Weak jobs report ramps up pressure on debt talks
The unemployment numbers also energize a sparring match between the Obama administration and Republicans over who has policies that deserve voter support in 2012.
Attention Washington: The US economy, the top concern of voters, is barely moving.
That's the message that was sent, in essence, by disappointingly sluggish job-market numbers for June, released by the Labor Department on Friday.
Unemployment edged up to 9.2 percent. Job creation was barely visible. The number of people too discouraged to look for work rose, even though the recession officially ended two years ago.
The sobering signals come as President Obama and congressional leaders are heading into high-stakes negotiations over how to control rising federal debt. Plus, elections looming next year could hinge on economic issues.
Weak job numbers could put pressure on both parties to reach a deal that averts uncertainty in the financial markets about whether Congress will raise its cap on federal borrowing. The labor-market malaise could also nudge politicians to take new steps on the economy's behalf, even as it energizes a sparring match between the Obama administration and Republicans over who has policies that deserve voter support in 2012.
“These abysmal numbers underscore the fact that current economic policies are not working," Martin Regalia, chief economist at the US Chamber of Commerce, said in a written comment on the jobs report. "We urgently need to remove impediments to growth and job creation."
The pressure from US business groups was matched by voices of concern from liberal groups and organized labor.
Of course, the trick is for elected officials of differing political stripes to agree on moves to reverse the tepid trend in job creation.
Republicans emphasize keeping taxes low, taming federal debt through spending cuts, and stripping away regulatory barriers to hiring by US firms. Democrats, while often echoing those same concerns, also emphasize the role of government as an investor in the economy, as well as the notion that federal deficits should be closed partly through higher taxes – especially on high-income households.
Some Democrats also say the problem isn't that federal stimulus programs haven't been of benefit, but that more stimulus is needed.
It doesn't help that both parties are angling for the upper hand heading into next year's elections. High unemployment is a negative for Mr. Obama's reelection prospects, and Republicans are pushing the view that the president is standing in the way of job creation.
"The June unemployment report has Americans asking once again: where are the jobs?" House Speaker John Boehner said in a Twitter post Friday. That came after he challenged the White House with a similar question for a town-hall discussion that Obama held on the Twitter network earlier this week.
Despite partisan differences, Obama spoke Friday about several jobs-oriented policies where he said consensus is possible:
• Rebuilding roads, bridges, and other infrastructure, to put unemployed construction workers back on the job while also making needed long-term investments.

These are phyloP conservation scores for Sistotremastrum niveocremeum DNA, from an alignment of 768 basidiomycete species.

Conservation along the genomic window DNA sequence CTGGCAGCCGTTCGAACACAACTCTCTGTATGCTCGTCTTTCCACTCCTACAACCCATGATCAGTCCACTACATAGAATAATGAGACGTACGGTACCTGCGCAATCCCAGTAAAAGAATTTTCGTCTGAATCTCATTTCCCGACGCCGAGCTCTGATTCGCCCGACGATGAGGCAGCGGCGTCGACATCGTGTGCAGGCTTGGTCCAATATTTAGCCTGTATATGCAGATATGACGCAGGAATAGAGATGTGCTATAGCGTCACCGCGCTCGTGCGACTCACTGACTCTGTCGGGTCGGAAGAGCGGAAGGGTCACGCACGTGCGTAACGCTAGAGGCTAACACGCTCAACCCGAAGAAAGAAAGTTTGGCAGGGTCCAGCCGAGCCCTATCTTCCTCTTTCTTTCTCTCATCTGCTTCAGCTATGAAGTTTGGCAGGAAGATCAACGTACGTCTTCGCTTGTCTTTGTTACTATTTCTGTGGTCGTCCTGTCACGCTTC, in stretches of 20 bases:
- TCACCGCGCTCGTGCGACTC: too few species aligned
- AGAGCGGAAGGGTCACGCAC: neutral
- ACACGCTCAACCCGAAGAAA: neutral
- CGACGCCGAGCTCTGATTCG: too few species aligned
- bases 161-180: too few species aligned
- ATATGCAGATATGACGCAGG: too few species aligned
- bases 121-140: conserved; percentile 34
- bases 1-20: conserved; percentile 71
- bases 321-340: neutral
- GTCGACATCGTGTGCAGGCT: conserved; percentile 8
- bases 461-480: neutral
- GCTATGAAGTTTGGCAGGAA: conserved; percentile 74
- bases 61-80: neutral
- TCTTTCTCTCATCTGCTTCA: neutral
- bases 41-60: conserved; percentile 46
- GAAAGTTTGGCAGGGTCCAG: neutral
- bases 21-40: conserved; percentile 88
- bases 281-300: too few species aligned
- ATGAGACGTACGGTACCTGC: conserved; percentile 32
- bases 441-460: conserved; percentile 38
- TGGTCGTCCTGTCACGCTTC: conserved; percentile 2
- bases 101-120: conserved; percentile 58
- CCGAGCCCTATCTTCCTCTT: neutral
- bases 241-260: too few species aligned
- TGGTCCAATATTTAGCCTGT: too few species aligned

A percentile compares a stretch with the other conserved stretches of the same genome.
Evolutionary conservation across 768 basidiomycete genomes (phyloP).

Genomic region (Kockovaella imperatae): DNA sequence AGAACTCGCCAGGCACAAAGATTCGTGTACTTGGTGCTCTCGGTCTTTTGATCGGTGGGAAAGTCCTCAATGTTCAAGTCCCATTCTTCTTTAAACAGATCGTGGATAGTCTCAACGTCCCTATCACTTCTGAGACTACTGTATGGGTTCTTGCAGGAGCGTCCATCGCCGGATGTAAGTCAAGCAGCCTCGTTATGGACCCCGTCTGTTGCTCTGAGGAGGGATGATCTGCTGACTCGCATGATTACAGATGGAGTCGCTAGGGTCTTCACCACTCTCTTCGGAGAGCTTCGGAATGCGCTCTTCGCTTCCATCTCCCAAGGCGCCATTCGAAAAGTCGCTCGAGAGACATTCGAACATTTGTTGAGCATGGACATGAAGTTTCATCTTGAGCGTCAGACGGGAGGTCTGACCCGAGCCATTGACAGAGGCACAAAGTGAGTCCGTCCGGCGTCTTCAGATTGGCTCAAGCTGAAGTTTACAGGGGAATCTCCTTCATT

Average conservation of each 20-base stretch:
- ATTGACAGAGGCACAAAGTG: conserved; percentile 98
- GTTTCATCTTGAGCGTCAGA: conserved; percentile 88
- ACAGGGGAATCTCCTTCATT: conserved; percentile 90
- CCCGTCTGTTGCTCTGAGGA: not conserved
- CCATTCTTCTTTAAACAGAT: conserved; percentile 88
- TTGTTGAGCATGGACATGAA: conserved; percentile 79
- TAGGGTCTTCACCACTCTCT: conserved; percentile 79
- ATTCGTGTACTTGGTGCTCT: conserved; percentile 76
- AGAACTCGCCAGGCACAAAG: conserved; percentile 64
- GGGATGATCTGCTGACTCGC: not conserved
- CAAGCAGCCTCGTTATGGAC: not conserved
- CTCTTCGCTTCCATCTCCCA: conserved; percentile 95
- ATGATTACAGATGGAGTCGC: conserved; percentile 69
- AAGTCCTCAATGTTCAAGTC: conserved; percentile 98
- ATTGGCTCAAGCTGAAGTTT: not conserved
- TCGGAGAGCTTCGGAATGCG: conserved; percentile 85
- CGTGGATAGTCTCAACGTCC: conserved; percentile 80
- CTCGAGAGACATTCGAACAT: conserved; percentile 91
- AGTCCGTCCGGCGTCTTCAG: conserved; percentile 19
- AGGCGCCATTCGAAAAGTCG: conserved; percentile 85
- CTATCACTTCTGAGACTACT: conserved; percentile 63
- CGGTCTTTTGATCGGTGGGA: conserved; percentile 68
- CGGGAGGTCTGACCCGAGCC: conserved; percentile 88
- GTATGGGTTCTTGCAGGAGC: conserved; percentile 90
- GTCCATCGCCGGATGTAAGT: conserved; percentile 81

• Opening the way for entrepreneurs to use job-creating ideas by streamlining the patent process. "That’s pending before Congress right now," Obama said. "That should pass."
• Extending a payroll tax cut for another year that, Obama said, is putting "a thousand dollars in the pockets of American families."
• Reaching a deal to raise the debt ceiling along with laying plans to bring down future deficits. Such a move could enhance consumer and business confidence, by putting public finances on a stronger footing for the long term.
Although business leaders have criticized Obama on several fronts, notably calling for stepped-up oil production in the United States and a lighter regulatory hand, the action items he outlined overlap with ones advocated by the Chamber of Commerce.
Mr. Regalia of the chamber, for example, cited estimates that three pending free-trade agreements "will not only save 380,000 jobs from being lost to our competitors, but will create thousands of new ones."
Some finance experts say the job market's woes are not prone to quick fixes, even if better policies are put in place.
"There are real structural problems underlying the US economy," says Peter Schiff, CEO of Euro Pacific Capital, an investment firm in Westport, Conn. For years, he says, a consumer economy based on rising debt provided an illusion of economic health.
Now, typical households are having to reduce their debt and save more, and corporations are wary of hiring people without strong consumer demand.
"We have to allow the economy to restructure," Mr. Schiff argues. That would include reduced government spending (to curb dangerous levels of federal debt) and a job-friendly business climate that encourages more US manufacturing. Such moves could boost US exports and bring down the trade deficit with other nations.
One of the most vital steps, many economists say, is simply to avoid an obvious pitfall. It would be very damaging, they say, if the two parties fail to reach an accord to raise the debt ceiling – because it would fan investor concern that the US Treasury may not be worthy of its top-tier credit rating.
Obama and congressional leaders are in talks on a package that would lift the debt cap while also reducing the government's appetite for debt – reducing future federal deficits by as much as $4 trillion over the next decade.
So far, financial markets appear confident that a deal will be reached – whether for $4 trillion or perhaps half that amount – and that the economy will avoid dipping back into recession. The Dow Jones Industrial Average closed at about 12657 Friday, down half a percent.